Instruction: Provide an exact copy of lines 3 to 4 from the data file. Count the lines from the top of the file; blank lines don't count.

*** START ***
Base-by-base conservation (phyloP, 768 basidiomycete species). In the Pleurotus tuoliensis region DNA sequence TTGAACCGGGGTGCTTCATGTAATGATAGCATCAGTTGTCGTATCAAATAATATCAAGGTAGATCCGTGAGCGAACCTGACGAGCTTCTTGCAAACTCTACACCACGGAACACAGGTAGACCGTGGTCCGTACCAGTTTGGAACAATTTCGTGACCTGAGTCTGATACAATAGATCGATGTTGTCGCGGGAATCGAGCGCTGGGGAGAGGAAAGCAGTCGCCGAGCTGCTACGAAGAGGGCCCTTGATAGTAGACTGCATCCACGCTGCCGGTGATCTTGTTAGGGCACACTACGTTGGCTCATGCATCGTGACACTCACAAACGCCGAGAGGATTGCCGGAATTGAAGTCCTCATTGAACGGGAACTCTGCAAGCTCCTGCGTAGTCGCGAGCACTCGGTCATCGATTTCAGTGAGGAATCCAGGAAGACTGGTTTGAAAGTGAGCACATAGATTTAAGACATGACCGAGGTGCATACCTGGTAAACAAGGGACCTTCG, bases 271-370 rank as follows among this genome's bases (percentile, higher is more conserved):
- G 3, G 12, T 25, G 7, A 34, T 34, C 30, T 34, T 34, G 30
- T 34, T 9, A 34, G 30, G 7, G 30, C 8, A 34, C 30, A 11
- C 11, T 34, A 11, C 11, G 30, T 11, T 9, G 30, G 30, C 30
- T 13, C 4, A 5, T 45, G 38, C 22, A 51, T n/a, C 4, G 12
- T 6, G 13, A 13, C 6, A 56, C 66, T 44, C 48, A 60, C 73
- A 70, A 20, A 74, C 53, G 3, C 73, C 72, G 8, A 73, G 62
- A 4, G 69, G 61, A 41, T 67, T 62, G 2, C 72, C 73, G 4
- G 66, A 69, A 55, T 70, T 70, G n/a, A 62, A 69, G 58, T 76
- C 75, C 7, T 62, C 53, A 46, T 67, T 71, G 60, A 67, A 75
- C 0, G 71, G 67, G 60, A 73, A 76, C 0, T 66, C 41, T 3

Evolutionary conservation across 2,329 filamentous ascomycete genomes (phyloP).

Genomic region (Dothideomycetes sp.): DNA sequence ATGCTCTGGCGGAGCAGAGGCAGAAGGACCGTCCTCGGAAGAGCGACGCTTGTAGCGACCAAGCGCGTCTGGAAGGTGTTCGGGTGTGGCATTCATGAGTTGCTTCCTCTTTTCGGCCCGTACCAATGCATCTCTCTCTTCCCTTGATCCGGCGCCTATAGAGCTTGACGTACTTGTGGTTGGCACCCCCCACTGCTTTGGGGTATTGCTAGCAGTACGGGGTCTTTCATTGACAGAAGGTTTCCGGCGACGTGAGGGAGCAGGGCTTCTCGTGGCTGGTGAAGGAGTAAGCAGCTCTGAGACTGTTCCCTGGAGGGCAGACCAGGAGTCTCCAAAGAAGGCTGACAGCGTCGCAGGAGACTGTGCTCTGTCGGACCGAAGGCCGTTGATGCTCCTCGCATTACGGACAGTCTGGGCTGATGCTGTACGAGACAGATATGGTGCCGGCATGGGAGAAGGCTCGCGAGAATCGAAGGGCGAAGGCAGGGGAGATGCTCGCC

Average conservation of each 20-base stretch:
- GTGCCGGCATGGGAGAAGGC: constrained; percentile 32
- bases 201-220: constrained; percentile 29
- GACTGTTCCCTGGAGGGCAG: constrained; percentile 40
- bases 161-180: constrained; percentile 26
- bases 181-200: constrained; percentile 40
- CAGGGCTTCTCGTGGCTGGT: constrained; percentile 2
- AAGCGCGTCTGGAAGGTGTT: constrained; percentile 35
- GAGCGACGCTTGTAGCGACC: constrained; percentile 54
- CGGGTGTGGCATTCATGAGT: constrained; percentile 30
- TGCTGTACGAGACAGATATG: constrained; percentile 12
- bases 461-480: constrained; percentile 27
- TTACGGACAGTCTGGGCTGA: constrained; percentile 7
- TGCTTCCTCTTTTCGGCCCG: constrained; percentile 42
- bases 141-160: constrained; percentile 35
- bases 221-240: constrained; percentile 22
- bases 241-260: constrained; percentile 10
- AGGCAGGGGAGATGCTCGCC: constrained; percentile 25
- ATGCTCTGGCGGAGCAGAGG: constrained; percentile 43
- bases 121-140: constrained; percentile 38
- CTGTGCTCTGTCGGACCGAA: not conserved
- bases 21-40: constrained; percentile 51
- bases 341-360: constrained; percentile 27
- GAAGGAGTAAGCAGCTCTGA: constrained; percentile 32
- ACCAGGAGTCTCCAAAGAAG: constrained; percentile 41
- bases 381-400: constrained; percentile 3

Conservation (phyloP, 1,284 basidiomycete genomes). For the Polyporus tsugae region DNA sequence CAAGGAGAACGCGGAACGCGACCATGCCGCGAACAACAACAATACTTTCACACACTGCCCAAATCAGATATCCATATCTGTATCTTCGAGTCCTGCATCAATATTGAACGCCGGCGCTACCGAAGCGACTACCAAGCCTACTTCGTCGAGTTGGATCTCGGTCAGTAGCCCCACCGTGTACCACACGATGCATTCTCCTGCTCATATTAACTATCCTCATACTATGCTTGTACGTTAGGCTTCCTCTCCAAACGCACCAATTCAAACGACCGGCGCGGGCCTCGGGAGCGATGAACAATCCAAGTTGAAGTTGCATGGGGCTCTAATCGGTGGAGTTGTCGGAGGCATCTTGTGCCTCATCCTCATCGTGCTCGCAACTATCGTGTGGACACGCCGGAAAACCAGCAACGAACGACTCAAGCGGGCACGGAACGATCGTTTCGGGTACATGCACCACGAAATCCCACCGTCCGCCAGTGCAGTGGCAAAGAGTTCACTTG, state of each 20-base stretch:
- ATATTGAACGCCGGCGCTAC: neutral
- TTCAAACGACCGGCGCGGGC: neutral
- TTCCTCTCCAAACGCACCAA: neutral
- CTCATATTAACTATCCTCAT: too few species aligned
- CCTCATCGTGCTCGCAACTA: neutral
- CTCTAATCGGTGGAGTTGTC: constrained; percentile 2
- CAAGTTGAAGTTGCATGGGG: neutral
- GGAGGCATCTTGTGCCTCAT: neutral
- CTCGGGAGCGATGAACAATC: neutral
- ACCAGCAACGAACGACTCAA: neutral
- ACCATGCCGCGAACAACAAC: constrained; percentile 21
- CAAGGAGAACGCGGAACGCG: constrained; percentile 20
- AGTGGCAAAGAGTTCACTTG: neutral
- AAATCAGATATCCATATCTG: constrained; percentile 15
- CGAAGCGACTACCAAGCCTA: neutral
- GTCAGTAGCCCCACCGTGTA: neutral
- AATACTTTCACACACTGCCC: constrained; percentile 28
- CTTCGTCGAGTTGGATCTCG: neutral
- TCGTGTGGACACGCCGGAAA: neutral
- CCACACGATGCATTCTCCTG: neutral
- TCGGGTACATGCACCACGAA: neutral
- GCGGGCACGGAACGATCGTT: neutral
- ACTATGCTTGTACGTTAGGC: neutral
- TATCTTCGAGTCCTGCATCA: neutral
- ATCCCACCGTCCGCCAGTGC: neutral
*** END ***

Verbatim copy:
- T 34, T 9, A 34, G 30, G 7, G 30, C 8, A 34, C 30, A 11
- C 11, T 34, A 11, C 11, G 30, T 11, T 9, G 30, G 30, C 30